Legislation has been introduced yet again in Congress to make the District of Columbia the 51st state.
The Washington DC Admission Act (S. 631) was introduced by Senator Tom Carper (D-DE). He has introduced it in every session of Congress since 2013.
Under the legislation, the area would inherit the name “District of Columbia” and remain under the control of Congress as mandated by the Constitution. It would designate the areas surrounding the White House, the Capitol, the Supreme Court, and the National Mall as the seat of the federal government.
Similar legislation has also been introduced in the House in the past by Congresswoman Eleanor Holmes Norton (D-DC), the lone rep in Congress for the District.
Carper calls the lack of statehood for DC “unjust,” saying it’s not fair that the residents who live there cannot vote and that the situation amounts to “taxation without representation.”
“Many of us will remember learning in grade school about the slogan ‘taxation without representation’ – the early colonists’ main grievance that led to the American Revolution and our country’s ultimate independence. Unfortunately, ‘taxation without representation’ is not just something students read about history books; it is the current reality for the over 700,000 people living in the District of Columbia,” said Carper.
“These men and women serve in our military, start families, own businesses and pay federal taxes just like their fellow Americans across the country, yet they currently lack full voting representation in either chamber of Congress. Lack of fair representation is inconsistent with the values we all share as Americans. It is incumbent upon those of us who enjoy the right and the privilege of full voting rights and representation in the United States Senate and the House of Representatives to take up the cause of our fellow citizens in the District of Columbia and right this wrong.”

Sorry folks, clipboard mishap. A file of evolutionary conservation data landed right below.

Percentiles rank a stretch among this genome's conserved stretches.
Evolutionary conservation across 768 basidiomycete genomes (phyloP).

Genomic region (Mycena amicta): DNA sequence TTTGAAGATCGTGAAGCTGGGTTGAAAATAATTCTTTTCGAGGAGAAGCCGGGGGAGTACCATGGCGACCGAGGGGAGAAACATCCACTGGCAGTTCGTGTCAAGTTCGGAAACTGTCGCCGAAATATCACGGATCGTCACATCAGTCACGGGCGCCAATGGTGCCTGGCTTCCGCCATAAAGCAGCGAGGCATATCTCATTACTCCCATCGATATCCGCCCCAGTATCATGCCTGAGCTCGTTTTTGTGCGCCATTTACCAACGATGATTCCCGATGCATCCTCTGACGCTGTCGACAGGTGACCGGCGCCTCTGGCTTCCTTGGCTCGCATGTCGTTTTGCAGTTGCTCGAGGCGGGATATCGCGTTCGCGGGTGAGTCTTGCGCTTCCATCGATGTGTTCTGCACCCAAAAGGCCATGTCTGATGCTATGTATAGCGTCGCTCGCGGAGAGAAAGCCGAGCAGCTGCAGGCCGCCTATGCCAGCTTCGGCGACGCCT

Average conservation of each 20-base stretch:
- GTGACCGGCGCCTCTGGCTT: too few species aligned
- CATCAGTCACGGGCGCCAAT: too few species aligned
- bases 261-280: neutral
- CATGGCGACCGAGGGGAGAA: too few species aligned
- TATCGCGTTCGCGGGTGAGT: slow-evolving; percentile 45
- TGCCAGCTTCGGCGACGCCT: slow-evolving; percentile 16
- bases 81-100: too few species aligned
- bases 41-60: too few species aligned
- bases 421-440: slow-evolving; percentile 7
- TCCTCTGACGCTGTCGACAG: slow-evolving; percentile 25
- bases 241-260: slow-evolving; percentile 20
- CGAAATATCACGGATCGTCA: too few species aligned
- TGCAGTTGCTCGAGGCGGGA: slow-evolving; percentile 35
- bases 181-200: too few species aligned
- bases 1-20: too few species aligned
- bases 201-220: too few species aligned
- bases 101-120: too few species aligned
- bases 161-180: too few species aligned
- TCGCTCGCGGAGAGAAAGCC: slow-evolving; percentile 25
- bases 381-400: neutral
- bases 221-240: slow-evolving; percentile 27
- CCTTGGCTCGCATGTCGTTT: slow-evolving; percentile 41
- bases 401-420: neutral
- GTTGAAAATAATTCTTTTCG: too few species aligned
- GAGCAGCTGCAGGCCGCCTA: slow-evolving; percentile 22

It’s easy to see the appeal for some in Congress. According to the latest Census estimates, DC is home to just over 700,000 residents. That’s a lot of potential votes for Members of Congress who are looking to retain their positions in election years.
As of the time of this writing, the bill has 28 co-sponsors, all of whom are Democrats, except for Senator Bernie Sanders, the lone independent from Vermont.
Past versions of the bill show the same – the co-sponsors supporting the bill were all Democrats and one independent, but no Republicans. That trend suggests the idea of giving statehood to DC is likely to only appeal to Democrats and have little, if any, bi-partisan support. In the current Congress, that would make it nearly impossible for the bill to gain traction.
Should the District of Columbia be granted statehood? Share your thoughts in the comments below.